|This article does not cite any references or sources. (November 2008)|
Rus' (Old East Slavic русьскаꙗ землꙗ "land of the Rusĭ (Русь)") is an ethno-cultural region in Eastern Europe inhabited by Eastern Slavs. Historically, it comprises the northern part of Ukraine, the north-western part of Russia, Belarus and some neighbouring parts of Finland, the Baltic states, Poland and Slovakia.
The name comes from Old East Slavic Русь (Rus’), and remains the same in modern Belarusian, Russian and Ukrainian. In Greek it is called Ρως (Ros) or Ρωσία (Rosia), in Armenian Ռուսաստան (Rrusastan), and in Latin Ruthenia or Russia. For more about the etymology, see Rus (name).
The Kievan Rus had its cultural and political height in the 10th and 11th century and later disintegrated into many small principalities. The most powerful successor states were Vladimir-Suzdal, Halych-Volhynia and Novgorod Republic. The Mongol invasion of Rus' devastated the north-eastern parts in 1237–1238 and the south western parts of Rus in 1239–1240. From this date on the fate of Rus lands began to diverge. The north-eastern parts stayed under the rule of Mongols and the Golden Horde for two more centuries while the western parts together with Kiev were conquered by Lithuania (see Battle on the Irpen' River) and Poland. This political development caused a certain cultural and linguistic split between Eastern Slavs which previously almost didn't exist. However, the Orthodox church which resided in Vladimir and later in Moscow remained a common unifying factor of Rus lands. In the Grand Duchy of Lithuania which had an Eastern Slavic majority of population as well as the official Slavic language the Orthodox Christians started to face discrimination by the ruling Lithuanian elite in the second half of the 15th century. A rivalry between the Grand Duchies of Moscow and Lithuania both of whom considered themselves as centers of Rus and legitimate successors of Kiev (Ivan III called himself the Grand Duke of all Rus) caused several wars and showed Muscovite predominance by the beginning of the 16th century. Lithuania was forced to seek help from Poland and the two states formed the Polish-Lithuanian Commonwealth where Poland began to play a dominant role promoting Catholic rule in the Western Rus.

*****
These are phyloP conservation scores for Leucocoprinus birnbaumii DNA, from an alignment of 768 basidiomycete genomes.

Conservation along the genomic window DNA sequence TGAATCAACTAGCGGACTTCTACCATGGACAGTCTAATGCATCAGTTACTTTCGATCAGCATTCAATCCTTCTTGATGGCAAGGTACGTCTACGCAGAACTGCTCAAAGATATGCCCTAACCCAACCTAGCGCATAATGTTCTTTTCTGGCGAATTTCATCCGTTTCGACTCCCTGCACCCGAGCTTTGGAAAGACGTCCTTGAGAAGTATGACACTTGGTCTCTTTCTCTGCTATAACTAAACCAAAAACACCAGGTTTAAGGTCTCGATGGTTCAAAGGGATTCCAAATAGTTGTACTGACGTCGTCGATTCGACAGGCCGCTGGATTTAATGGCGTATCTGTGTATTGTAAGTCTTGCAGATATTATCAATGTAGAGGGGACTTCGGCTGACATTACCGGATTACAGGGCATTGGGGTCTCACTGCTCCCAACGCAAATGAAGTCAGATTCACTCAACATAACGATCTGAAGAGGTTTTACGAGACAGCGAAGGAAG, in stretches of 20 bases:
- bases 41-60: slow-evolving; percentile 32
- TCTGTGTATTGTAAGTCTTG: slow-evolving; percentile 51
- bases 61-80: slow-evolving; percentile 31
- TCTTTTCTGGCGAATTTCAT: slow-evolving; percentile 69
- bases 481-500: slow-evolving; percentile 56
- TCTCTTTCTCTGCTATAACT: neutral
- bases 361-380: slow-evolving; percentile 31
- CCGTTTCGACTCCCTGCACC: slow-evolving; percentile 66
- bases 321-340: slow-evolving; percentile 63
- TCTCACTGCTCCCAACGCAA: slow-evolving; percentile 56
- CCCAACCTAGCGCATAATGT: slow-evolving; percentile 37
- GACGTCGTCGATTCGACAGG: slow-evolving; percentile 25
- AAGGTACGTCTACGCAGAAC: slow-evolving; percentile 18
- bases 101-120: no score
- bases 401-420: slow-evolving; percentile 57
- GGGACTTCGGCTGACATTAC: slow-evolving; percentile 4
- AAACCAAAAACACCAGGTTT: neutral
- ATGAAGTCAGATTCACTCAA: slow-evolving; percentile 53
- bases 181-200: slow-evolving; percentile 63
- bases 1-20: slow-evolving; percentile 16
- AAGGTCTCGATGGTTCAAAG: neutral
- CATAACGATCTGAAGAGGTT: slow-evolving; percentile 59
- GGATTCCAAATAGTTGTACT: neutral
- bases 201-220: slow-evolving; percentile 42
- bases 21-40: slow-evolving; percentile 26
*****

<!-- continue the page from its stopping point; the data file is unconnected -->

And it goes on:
Russia managed to gradually roll back its opponent by the end of 18th century when Catherine the Great initiated the Partitions of Poland. By that time, all Rus lands were united under control of Saint-Petersburg, except Galicia which became part of Austria-Hungary.
Ethnonym Рус(ъ)(c)(ь)кие 
People of different principalities, be it in the East or in the West, continued to call themselves Русские (Русъские,Руськие, Русины, Руси(ч)ци) which meant belonging to Rus. The languages were also called Руски, Руськый, Русский while the entirety of the region was called Русская земля, Rusish land or Rusland.
The Greeks used to call the lands around Kiev Rossia Mikra (Rus proper) and the entirety of all other lands Rossia Makra (Rus in the broader sense, Greater Rus). Later, this coined the terms Great Russia and Little Russia.